Gardasil, a vaccine that protects women from 75% of HPVs (human papilloma viruses) that lead to cervical cancer has been approved by the European Union. It will be launched by the end of October, 2006.

The vaccine was approved on June 8, 2006, by the US FDA. It will be marketed in Europe by Sanofi Pasteur MSD. Gardasil belongs to Merck & Co., Inc. It was approved within nine months of its submission in Europe – much faster than most other medications.

Sanofi Pasteur MSD believe Gardasil will first become available in the UK, the Netherlands and Scandinavia.

In the European Union Gardasil has been approved for females aged 9-26. However, individual countries can decide on ages more specifically.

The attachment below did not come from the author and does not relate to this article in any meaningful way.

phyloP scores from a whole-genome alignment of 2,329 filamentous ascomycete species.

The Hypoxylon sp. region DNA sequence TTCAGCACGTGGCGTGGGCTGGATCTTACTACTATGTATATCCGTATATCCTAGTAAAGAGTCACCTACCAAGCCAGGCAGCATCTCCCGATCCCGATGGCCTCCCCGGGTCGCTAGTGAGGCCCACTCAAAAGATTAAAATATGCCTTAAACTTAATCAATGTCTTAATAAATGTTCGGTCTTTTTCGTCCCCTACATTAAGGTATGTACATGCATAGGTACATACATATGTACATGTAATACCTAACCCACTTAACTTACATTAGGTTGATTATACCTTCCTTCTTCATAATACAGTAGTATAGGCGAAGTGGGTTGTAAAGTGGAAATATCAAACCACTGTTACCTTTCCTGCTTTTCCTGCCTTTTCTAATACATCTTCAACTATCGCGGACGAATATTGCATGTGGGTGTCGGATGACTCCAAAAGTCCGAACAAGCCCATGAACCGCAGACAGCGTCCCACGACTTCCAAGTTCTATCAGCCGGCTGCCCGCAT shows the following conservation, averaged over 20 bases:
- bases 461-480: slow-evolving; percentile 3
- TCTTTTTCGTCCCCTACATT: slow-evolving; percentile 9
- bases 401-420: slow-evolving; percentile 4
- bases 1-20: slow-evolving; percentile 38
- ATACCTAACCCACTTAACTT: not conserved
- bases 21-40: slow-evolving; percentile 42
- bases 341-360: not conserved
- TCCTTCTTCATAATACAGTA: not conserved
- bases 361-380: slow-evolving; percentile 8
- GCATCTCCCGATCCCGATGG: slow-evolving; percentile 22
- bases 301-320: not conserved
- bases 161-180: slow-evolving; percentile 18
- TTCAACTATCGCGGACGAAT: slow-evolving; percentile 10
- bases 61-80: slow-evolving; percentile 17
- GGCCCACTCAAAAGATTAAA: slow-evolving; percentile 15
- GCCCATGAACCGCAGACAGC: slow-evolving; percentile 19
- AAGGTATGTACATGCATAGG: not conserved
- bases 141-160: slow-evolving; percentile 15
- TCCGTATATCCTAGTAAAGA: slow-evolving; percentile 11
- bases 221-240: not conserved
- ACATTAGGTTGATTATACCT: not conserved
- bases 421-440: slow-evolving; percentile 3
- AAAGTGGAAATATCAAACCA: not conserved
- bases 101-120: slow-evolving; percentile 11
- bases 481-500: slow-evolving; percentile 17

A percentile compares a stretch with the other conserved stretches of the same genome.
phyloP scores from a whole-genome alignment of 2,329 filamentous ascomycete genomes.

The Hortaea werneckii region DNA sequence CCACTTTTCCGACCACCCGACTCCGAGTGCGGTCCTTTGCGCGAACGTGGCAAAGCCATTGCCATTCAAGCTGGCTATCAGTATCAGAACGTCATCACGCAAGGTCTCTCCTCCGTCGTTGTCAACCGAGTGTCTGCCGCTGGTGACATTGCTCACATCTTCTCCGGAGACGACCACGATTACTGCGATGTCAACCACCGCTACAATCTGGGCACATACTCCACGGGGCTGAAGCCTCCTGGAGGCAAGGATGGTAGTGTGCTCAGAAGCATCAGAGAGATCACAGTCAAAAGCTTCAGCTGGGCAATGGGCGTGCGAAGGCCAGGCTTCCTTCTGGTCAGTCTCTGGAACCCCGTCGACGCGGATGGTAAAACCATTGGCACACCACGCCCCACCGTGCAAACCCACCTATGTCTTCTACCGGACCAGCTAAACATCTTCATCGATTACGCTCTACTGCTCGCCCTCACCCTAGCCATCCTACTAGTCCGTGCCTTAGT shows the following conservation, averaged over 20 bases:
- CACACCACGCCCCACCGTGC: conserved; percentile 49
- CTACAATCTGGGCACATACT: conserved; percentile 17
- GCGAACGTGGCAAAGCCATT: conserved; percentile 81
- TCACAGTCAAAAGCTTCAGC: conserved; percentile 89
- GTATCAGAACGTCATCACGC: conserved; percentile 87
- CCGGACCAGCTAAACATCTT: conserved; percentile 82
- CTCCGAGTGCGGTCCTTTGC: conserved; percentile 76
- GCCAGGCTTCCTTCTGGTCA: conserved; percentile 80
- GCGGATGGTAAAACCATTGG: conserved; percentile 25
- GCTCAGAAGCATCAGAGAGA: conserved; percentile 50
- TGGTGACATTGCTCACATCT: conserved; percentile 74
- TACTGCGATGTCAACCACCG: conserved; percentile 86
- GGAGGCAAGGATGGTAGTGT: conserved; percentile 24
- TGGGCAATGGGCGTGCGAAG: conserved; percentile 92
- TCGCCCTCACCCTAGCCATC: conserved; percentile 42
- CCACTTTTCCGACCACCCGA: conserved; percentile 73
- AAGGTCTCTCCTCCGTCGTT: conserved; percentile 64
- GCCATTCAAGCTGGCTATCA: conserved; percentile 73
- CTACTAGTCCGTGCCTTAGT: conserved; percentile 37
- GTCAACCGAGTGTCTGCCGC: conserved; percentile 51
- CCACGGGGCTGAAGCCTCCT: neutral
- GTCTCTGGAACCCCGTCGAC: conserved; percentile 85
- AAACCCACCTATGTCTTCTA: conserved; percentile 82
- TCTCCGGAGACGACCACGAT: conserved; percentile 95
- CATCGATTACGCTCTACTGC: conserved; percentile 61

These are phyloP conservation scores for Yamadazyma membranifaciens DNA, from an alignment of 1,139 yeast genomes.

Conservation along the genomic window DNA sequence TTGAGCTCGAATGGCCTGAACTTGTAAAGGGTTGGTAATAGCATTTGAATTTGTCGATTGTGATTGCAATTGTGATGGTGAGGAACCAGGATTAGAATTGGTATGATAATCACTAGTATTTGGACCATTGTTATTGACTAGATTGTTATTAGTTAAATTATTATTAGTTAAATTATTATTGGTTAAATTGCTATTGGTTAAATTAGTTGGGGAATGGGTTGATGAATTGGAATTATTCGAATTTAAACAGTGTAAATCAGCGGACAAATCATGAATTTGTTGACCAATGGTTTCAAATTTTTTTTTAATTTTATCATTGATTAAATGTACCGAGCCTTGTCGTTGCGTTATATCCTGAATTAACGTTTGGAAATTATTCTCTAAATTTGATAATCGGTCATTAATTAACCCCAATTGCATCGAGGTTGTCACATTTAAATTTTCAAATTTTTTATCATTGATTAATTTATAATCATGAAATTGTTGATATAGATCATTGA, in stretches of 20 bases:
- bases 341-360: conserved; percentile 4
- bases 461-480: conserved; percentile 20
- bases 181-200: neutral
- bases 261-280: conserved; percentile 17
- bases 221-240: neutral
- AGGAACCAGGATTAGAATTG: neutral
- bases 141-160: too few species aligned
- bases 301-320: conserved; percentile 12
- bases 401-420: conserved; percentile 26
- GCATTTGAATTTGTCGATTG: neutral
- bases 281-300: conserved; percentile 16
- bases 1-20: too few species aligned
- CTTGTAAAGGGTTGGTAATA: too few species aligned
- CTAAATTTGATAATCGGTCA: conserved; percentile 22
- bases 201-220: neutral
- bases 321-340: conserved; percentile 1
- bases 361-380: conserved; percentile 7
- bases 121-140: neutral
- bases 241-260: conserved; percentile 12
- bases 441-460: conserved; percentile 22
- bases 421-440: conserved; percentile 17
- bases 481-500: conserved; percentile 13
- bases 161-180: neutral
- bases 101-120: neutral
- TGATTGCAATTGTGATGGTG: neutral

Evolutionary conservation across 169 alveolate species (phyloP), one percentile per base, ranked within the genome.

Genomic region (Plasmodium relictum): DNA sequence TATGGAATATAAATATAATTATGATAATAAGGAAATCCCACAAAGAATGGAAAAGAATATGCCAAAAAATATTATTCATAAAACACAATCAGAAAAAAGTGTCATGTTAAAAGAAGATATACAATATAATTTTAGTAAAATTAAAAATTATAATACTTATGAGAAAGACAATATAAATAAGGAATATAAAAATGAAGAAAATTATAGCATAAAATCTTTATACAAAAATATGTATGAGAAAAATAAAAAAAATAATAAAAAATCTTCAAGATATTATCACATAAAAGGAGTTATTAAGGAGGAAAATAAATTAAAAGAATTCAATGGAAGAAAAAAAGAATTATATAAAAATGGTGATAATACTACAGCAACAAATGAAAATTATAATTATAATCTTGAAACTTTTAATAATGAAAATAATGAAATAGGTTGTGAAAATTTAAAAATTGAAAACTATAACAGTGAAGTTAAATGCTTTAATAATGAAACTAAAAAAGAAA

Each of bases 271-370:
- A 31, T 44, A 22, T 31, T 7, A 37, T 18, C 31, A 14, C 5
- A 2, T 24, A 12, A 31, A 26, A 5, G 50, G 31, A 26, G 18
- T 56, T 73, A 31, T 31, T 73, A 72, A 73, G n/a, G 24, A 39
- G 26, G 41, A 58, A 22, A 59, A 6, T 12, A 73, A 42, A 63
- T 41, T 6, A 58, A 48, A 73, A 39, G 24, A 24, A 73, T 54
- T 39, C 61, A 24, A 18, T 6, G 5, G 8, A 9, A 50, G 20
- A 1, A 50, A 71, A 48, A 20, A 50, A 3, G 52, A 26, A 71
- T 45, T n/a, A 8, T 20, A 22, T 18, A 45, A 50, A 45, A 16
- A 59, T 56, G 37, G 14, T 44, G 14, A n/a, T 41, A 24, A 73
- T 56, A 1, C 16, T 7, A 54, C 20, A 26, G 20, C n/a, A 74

33,500 woman are diagnosed with cervical cancer and 15,000 die of it each year in Europe. If widespread vaccination occurs, it could mean the saving of 11,250 lives each year. About 300,000 women develop cervical cancer worldwide each year. The vaccination course consists of three shots and will cost �300 to �360 euros (US$383 to US$460).

Cervical cancer is the second biggest killer cancer for women globally (breast cancer is the first).

Gardasil protects women from HPV types 16 and 18, it also prevents low-grade and pre-cancerous lesions, as well as genital warts caused by HPV types 6, 11, 16 and 19.

Gardasil is now approved in the following countries:

— Australia
— Brazil
— Canada
— European Union
— Mexico
— New Zealand
Additional applications for approval exist in over 50 countries.

Written by: Christian Nordqvist

Editor: Medical News Today